Headlines from Around the Park

LJ Mills, and others, have been checking on the ADK forest for nearly 50 years. The Adirondack Environmental Long-Term Monitoring Program (ADK-LTM) began in the 1970s to study acid rain. Now, the information-rich project is collecting vitals on the northern forest as the Earth experiences record-breaking temperatures. It’s one of many years-long monitoring projects in the park. 

NYS passed an ambitious climate law nearly 5-years ago intended to reduce and counteract fossil fuel emissions contributing to climate change. Storing carbon dioxide, a gas released from burning fuel, is key to achieving the goals outlined in the Climate Leadership and Community Protection Act. Much of that can be accomplished through protecting carbon-absorbing forests across the state. 

The federal Environmental Protection Agency will no longer fund the Adirondack Park’s longest-running lake monitoring program, which for decades has tracked the region’s gradual recovery from acid rain in over 50 lakes. Adirondack water researchers and advocates have long relied on the monitoring program’s data to study acid rain and other emerging threats, such as climate change and oxygen loss.

Residents and visitors will have the opportunity  this spring to witness an amazing cosmic phenomenon that hasn’t occurred in the ADKs for nearly seven centuries. On April 8, a complex, rare, orbital dance will produce an astronomical event known as a total solar eclipse, or “totality.”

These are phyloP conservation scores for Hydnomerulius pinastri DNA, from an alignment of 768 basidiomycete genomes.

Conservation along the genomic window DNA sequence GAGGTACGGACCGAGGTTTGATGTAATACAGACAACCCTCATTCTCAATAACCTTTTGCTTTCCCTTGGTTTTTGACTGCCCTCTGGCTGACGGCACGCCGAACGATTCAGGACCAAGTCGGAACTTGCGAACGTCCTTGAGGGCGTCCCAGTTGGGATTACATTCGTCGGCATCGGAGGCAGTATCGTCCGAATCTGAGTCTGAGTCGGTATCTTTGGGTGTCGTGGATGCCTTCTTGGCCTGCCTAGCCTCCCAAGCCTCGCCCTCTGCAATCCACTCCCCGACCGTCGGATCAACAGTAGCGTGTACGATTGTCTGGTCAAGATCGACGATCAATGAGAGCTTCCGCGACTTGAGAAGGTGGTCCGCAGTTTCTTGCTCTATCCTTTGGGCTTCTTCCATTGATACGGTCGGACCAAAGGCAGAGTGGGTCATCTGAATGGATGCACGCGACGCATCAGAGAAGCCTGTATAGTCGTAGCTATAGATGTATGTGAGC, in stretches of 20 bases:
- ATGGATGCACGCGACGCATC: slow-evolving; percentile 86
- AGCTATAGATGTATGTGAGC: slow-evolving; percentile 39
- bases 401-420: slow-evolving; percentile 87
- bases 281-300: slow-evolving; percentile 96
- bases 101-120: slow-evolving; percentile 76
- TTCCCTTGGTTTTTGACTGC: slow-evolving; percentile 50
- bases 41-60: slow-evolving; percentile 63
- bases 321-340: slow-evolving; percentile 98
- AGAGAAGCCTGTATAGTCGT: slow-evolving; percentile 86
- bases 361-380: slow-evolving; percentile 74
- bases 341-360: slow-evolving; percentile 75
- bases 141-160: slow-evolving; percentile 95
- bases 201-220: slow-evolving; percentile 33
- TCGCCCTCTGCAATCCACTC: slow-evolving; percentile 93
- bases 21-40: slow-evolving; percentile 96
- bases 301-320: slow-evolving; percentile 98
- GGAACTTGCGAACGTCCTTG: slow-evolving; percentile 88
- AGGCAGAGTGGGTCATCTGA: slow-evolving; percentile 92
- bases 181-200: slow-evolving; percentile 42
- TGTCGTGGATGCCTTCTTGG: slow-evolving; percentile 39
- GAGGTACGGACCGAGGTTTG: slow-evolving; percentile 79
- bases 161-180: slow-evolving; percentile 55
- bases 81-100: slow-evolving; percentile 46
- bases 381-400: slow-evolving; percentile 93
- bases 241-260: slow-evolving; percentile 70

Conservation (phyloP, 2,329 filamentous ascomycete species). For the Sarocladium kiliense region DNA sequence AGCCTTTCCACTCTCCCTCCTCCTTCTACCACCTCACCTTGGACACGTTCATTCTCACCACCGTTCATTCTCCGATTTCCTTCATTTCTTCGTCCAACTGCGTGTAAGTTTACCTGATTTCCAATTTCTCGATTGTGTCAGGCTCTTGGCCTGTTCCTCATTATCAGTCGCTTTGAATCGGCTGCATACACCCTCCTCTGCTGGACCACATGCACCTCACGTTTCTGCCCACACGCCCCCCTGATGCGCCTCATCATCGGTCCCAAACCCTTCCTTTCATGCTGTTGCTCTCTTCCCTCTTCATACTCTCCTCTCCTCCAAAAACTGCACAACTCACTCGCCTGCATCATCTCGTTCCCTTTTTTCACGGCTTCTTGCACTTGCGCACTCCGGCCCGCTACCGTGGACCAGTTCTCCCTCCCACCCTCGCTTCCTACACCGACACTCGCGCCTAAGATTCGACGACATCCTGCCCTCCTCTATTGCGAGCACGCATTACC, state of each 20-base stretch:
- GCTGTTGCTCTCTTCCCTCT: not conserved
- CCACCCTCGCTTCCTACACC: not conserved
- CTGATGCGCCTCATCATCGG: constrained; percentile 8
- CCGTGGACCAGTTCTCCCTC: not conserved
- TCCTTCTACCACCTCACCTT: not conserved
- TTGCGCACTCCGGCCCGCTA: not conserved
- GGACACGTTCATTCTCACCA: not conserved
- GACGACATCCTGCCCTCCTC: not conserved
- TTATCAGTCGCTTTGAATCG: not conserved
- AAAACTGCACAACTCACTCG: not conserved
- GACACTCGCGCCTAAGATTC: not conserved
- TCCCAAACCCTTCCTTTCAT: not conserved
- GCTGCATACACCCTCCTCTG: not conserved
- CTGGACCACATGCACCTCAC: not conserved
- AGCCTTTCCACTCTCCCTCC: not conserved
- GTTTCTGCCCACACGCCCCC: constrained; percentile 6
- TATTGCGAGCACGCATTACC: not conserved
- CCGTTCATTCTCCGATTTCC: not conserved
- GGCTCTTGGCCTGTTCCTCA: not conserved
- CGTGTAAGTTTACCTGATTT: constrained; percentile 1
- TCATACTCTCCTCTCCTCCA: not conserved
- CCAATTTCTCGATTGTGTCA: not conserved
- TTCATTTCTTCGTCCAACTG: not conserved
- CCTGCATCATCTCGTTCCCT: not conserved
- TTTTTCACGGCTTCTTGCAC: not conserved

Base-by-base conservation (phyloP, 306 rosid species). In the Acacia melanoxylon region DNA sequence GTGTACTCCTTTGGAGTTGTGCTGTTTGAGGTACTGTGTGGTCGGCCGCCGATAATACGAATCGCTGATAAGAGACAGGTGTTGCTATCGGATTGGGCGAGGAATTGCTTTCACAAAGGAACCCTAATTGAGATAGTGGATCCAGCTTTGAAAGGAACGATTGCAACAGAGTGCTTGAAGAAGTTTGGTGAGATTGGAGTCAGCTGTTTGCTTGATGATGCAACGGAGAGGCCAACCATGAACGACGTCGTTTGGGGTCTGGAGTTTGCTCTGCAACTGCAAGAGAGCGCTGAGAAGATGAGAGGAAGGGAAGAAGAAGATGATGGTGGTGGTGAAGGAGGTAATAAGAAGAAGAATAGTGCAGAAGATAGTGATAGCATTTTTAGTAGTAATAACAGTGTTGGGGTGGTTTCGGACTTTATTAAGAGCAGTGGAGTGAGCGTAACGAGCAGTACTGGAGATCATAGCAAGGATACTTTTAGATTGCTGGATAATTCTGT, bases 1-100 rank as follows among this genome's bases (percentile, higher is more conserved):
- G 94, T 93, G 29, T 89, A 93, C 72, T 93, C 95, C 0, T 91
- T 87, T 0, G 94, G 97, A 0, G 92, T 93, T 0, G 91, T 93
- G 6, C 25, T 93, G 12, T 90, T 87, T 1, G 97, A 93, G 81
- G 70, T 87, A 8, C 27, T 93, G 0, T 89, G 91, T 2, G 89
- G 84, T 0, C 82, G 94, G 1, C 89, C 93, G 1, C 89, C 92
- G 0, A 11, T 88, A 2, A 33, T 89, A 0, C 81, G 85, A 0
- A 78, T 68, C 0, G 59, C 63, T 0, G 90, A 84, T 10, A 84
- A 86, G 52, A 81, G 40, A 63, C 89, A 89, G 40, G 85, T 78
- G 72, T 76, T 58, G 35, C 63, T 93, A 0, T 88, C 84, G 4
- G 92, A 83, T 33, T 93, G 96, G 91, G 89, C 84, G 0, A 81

Climate warming and lake browning – when dissolved organic matter from forests turns the water tea-brown – are making the bottom of most lakes in the Adirondacks unlivable for cold water species such as trout, salmon and whitefish during the summer.

Scientists planning a far-reaching survey of climate change want to take the temperature of Adirondack lakes — continuously and at different depths. See what Adirondack lakes can tell us about climate change.

"Leave No Trace" tips for reducing your footprint while enjoying the outdoors in the beautiful Adirondacks.

New data from Lake Champlain basin lakes underscores the extent of salt pollution in Adirondack lakes.

 Northern snakehead are an invasive, predatory fish species native to Asia. Dubbed the “frankenfish,” northern snakehead can breathe air and survive for days out of water. Once established, these voracious predators have the potential to wreak havoc on an aquatic ecosystem – out-competing top predators, throwing off the balance of native fish communities and more.